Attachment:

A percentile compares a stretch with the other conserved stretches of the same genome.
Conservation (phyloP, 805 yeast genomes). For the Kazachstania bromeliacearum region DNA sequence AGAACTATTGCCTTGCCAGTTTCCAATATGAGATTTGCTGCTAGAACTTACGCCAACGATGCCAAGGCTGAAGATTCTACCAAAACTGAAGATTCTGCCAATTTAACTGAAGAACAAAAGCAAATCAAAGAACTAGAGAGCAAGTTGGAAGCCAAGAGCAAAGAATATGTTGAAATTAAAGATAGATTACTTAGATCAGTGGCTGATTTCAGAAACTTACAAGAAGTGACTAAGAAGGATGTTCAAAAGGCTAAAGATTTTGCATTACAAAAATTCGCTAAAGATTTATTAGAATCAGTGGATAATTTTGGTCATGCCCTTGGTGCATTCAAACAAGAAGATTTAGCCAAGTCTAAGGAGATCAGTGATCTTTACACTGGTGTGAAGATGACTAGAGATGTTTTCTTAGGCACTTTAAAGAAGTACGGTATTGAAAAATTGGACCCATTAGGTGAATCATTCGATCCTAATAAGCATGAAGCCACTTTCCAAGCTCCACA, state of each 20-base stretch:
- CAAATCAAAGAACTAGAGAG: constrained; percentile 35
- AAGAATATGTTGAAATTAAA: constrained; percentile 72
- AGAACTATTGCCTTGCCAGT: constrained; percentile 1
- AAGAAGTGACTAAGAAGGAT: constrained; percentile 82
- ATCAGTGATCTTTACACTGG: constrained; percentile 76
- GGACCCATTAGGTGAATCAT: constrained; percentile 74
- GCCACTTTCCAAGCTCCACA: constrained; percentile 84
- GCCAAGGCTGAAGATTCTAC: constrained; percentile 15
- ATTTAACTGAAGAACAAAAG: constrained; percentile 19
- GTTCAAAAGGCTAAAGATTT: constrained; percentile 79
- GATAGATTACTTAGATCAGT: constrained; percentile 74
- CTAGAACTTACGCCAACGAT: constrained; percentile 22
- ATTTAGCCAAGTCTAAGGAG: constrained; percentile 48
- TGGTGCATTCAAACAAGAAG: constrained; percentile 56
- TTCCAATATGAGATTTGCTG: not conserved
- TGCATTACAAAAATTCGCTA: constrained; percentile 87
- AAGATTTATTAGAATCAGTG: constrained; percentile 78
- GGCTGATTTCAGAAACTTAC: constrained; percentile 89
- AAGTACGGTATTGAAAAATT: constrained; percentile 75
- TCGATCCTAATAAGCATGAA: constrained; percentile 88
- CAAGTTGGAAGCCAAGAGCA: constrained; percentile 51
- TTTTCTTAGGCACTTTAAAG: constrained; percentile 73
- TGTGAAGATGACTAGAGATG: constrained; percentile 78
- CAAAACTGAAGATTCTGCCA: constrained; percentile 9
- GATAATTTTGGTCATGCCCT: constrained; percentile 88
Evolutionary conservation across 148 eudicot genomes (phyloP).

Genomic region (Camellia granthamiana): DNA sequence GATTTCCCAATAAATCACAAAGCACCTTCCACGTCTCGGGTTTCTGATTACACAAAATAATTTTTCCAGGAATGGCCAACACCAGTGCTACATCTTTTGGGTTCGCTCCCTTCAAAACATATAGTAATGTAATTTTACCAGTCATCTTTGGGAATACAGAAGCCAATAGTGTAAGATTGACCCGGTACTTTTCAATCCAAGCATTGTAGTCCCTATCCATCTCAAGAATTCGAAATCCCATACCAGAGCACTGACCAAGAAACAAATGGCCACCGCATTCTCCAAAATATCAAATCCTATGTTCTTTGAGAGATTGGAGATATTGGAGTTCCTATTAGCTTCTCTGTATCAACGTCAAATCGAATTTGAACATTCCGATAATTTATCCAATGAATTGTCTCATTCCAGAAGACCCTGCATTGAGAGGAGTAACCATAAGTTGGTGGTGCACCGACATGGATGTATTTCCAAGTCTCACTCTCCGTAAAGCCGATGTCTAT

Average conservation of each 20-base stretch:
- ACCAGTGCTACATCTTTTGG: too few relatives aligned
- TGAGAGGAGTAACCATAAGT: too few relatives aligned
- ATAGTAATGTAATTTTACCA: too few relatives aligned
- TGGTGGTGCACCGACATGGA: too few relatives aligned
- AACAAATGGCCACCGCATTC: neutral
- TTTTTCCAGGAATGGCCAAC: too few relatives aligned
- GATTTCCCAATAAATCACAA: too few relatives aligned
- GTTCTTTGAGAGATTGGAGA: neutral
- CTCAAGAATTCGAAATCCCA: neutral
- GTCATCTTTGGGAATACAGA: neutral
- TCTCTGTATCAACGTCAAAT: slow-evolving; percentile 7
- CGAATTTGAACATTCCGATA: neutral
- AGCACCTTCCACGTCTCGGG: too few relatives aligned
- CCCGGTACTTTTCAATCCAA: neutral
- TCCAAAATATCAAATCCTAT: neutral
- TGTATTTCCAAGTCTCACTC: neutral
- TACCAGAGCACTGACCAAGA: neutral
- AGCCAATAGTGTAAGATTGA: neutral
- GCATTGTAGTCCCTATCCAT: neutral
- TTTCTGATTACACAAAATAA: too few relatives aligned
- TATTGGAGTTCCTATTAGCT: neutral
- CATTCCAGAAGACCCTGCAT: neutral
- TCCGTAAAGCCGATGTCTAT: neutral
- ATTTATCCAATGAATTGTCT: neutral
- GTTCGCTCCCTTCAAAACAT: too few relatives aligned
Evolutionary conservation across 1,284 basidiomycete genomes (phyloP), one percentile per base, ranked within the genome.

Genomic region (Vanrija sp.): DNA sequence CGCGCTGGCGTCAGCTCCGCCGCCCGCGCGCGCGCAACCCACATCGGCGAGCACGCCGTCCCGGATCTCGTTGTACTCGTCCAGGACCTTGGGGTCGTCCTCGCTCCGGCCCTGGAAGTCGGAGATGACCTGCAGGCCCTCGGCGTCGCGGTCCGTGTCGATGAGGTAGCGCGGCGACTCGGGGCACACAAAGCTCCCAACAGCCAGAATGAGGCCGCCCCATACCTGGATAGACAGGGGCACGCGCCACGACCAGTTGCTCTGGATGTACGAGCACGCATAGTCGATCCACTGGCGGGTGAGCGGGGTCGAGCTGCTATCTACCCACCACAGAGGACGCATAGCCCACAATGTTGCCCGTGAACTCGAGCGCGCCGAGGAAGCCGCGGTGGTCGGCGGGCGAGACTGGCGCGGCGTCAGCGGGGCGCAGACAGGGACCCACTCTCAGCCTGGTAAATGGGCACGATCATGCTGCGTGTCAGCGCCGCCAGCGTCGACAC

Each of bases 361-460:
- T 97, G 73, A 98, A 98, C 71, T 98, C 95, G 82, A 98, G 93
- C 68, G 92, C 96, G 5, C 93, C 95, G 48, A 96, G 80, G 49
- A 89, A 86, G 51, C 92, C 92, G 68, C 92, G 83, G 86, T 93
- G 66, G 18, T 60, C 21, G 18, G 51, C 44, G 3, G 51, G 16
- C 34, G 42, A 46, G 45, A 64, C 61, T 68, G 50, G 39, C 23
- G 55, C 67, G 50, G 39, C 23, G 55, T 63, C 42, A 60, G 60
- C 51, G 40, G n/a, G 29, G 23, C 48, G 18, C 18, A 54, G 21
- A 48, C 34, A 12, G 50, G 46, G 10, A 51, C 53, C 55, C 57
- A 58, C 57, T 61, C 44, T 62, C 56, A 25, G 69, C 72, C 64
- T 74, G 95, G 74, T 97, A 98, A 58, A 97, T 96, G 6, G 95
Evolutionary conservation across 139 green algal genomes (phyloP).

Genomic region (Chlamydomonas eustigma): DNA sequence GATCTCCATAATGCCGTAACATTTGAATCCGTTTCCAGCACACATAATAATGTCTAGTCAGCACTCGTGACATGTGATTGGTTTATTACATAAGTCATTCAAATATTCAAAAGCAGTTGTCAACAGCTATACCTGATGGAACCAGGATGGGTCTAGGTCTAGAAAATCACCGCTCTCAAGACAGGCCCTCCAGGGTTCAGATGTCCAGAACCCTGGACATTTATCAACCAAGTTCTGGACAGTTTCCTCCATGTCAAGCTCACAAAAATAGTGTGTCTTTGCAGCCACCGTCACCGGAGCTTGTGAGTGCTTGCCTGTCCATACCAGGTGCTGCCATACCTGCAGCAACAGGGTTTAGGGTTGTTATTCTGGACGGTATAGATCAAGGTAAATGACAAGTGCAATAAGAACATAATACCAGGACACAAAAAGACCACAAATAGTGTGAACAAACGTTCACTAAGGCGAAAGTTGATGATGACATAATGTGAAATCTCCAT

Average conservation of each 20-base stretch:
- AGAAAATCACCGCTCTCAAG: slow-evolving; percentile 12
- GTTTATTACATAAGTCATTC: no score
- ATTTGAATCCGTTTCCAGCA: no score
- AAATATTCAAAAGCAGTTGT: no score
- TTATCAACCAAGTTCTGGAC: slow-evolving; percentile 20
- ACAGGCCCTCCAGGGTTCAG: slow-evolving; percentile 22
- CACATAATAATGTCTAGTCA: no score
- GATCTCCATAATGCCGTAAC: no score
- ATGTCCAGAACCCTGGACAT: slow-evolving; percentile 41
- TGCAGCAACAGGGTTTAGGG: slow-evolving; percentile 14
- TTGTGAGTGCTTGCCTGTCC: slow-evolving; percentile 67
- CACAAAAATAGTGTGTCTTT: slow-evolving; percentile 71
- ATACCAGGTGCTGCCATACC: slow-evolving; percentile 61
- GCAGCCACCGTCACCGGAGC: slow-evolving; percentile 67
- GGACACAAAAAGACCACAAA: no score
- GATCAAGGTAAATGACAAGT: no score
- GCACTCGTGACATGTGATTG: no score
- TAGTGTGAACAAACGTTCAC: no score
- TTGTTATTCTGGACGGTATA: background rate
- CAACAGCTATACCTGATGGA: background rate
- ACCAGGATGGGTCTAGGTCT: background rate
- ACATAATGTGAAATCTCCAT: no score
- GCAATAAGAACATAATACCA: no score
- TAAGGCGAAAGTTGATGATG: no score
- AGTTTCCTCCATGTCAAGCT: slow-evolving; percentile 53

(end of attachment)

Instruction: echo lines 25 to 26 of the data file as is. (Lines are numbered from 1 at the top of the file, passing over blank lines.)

- TGTGAAGATGACTAGAGATG: constrained; percentile 78
- CAAAACTGAAGATTCTGCCA: constrained; percentile 9